What do we mean when we talk about people analytics? People analytics is the way HR departments can use various techniques to create models of behaviour and statistics that work to refine and enhance life at work for employees. This involves both improving productivity and benefits that affect the employer but it also works to benefit the employee, to increase their overall happiness, expertise and usefulness.
Machine learning is now being introduced to optimise, streamline and enhance and the employee experience analysis process. Research has shown that applying machine learning to people analytics is a direct contribution to increased profits, by so much as 4%. Despite this, however, there has been slow and limited uptake from HR departments; they are not proving eager to take on machine learning techniques.
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Why are HR departments slow to adopt people analytics techniques?
There are three main reasons why human resources departments are reluctant to adopt new technologies. For HR, it means challenges in preparedness and technical difficulty as well as an insufficiency in the workforce. There is only a small amount of HR teams that are using the full potential of sophisticated and innovatory analytical methods. Furthermore, about 15% of HR departments in other businesses are only just beginning their development into analytical territory.
The hurdles that HR departments face, to adopt these new technologies represent a challenge for those who are trying to promote these technologies; there is a dearth of data that can be used to prove the benefit of the use of machine learning in advanced people analytics.
How can HR be better prepared?
There is one common aspect to many HR departments, that there is a barrier towards consistency in data preparedness and functionality. Laws protecting the rights of employees’ personal data stop them from being aggregated and analysed effectively and usefully. Furthermore, the data are often stored in unintegrated systems and they come from various sources, adding to the confusion and disarray. Other data, such as those collected by surveys are often only kept on hard-copy. These factors all mean that achieving a holistic picture of an employee – backed up by data – can often be quite complicated.
Machine learning can come into difficulties when presented with a low volume of data available in people analytics. Add the low margin of variables and low amount of different personal considerations and machine learning begins to fill in the gaps with data, leaving the outcomes susceptible to errors. Machine learning at this point tends to build models based on future indications, which can be inexact and speculative, particularly when based on prior results.
There are experts in HR and there are expert data analysts. Unfortunately, it is hard to find someone that crosses both segments. As a role, HR does not have the same “sexiness” that a position in sales or marketing does. Therefore, those trained in and expert at data analytics may not be attracted to a role in HR. One way around this might be to ‘rebrand’ any potential role in human resources as people analytics.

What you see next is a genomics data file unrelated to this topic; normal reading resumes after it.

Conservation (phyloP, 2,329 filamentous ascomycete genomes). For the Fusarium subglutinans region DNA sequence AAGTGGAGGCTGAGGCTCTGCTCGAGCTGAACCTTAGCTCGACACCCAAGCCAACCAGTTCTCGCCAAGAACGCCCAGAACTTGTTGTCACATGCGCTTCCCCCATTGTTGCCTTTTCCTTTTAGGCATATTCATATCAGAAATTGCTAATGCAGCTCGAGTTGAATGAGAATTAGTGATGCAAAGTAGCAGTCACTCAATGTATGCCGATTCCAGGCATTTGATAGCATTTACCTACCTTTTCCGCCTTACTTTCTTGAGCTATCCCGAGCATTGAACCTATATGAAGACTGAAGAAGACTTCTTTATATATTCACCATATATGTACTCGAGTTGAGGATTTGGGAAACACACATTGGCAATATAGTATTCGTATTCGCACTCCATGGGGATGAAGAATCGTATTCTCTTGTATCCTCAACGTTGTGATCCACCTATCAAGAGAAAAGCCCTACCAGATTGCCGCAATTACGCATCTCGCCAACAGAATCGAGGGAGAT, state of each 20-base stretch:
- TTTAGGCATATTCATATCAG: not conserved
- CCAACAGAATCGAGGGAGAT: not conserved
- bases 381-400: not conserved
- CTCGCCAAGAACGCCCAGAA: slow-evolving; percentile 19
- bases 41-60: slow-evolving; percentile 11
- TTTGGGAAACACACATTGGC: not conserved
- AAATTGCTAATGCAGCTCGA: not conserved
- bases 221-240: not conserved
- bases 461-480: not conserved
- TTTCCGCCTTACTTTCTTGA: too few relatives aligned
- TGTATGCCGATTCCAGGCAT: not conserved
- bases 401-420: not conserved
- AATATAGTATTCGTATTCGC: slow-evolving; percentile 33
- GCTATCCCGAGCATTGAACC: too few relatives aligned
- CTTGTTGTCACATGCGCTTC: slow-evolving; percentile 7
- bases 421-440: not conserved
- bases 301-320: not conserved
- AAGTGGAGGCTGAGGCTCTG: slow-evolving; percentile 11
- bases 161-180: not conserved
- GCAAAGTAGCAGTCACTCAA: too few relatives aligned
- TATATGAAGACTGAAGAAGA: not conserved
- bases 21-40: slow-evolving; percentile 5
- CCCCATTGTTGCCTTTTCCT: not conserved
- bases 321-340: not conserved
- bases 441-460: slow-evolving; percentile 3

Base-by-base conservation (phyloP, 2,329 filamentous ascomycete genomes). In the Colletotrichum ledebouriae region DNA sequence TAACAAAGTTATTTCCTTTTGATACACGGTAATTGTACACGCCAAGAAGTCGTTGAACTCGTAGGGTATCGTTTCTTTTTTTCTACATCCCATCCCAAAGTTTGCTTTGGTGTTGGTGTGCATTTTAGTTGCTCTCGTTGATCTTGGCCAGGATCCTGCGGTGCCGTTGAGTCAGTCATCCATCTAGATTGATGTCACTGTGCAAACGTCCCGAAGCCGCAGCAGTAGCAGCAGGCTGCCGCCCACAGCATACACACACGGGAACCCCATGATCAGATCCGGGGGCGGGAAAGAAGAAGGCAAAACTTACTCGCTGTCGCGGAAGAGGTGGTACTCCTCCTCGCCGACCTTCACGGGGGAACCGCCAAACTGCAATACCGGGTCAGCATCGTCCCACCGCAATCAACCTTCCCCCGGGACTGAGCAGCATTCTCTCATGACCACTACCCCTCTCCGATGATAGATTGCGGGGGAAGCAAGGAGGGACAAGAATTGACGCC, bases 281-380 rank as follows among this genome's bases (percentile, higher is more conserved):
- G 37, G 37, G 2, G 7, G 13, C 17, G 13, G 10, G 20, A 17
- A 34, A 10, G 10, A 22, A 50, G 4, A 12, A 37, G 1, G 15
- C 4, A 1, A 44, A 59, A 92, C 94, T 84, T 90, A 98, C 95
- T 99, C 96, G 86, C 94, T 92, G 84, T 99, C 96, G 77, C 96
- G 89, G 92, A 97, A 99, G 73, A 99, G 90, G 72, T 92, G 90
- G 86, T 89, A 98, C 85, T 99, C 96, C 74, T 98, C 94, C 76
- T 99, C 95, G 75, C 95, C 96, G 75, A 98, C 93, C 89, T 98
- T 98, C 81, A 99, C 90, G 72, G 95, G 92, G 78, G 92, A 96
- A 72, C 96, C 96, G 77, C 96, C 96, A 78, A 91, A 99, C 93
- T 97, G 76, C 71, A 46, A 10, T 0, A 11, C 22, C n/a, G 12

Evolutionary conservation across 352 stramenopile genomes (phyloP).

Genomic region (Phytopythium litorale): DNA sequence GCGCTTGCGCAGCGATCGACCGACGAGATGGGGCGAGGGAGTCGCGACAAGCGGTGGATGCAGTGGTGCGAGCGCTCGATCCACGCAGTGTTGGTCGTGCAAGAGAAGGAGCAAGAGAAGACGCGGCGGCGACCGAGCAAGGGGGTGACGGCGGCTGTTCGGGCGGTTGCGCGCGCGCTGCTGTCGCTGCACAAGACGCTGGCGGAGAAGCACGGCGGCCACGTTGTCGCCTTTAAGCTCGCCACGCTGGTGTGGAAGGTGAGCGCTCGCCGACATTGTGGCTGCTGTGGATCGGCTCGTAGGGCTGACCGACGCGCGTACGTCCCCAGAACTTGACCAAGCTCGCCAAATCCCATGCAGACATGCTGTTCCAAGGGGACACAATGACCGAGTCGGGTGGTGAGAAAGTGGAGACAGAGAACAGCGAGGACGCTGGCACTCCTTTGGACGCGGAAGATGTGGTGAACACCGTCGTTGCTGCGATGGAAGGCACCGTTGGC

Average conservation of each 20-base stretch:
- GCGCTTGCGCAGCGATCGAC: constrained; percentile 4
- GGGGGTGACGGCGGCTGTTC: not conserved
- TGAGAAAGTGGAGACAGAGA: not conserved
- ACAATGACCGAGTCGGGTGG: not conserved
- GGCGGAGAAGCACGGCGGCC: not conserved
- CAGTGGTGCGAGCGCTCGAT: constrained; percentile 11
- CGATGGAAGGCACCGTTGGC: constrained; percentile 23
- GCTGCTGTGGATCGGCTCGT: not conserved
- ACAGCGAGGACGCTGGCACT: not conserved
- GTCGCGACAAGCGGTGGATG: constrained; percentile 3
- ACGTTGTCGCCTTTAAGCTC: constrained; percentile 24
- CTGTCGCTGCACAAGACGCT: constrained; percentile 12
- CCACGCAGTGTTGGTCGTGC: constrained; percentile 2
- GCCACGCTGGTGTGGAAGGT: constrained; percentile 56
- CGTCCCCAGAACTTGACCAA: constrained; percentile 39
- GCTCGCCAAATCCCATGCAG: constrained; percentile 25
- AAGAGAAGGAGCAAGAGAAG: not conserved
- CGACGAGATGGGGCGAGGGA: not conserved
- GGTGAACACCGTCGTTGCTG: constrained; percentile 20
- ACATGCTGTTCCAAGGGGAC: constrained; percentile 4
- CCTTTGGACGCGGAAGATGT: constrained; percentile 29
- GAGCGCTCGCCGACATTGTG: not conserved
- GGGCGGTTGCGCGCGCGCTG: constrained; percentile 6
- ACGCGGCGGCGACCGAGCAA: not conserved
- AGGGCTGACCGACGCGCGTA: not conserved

The role of machine learning for people analytics
Despite these initial obstacles, what can applying machine learning to people analytics achieve? The first benefit is the time that machine learning saves, while the second is the success of the hires made. For a long time, HR departments had been encumbered with enormous piles of CVs to sift through before they found the ideal shortlist of candidates to interview. Now, with the advent of the possibilities of machine learning, an HR department can streamline this process.
Machine learning can find the best candidates by understanding precisely what the company is looking for and take them immediately to the top of the pile. It does this by looking at past hires’ successes and shortcomings and therefore highlight the ones most likely to not fall to the same traps. It, therefore, finds better matches for the role and hires that have a greater likelihood of staying long term.
Another hugely important aspect of machine learning is not just to find the right person for the job, but the right time. Strategic planning should take into account when a role needs to be filled with precision, as well as who is the ideal candidate. Machine learning will then be able to optimise a recruitment channel and deliver the proper message to potential candidates.
An ongoing development of people analytics
It is not just at the point of recruitment that machine learning can help. Throughout the employees’ time at the company, people analytics with properly integrated machine learning can also demonstrate to the HR department when an employee needs training, when they are likely to run into problems and when that employee might be best used to fill gaps in other areas. These lead to reduced training costs by up to 22%.
A worthy investment
It may be hard for HR departments to see the initial potential with a large investment such as machine learning in people analytics, particularly during a time when none of their competitors are also taking up the mantel. However, it is an investment that leaves a well-prepared recruitment team streets ahead in terms of efficiency, cost-effectiveness and timeliness. Finally, the benefits to a company for being able to have a complete, holistic view of the status of their employees is invaluable.
Alex Collart, CFO & Co-founder at Outvise. Serial entrepreneur and management consultant, with a focus on strategy and marketing. Has co-founded and exited several companies. Former McKinsey&Co associate. Industrial Engineer + MBA (IESE/Kellogg).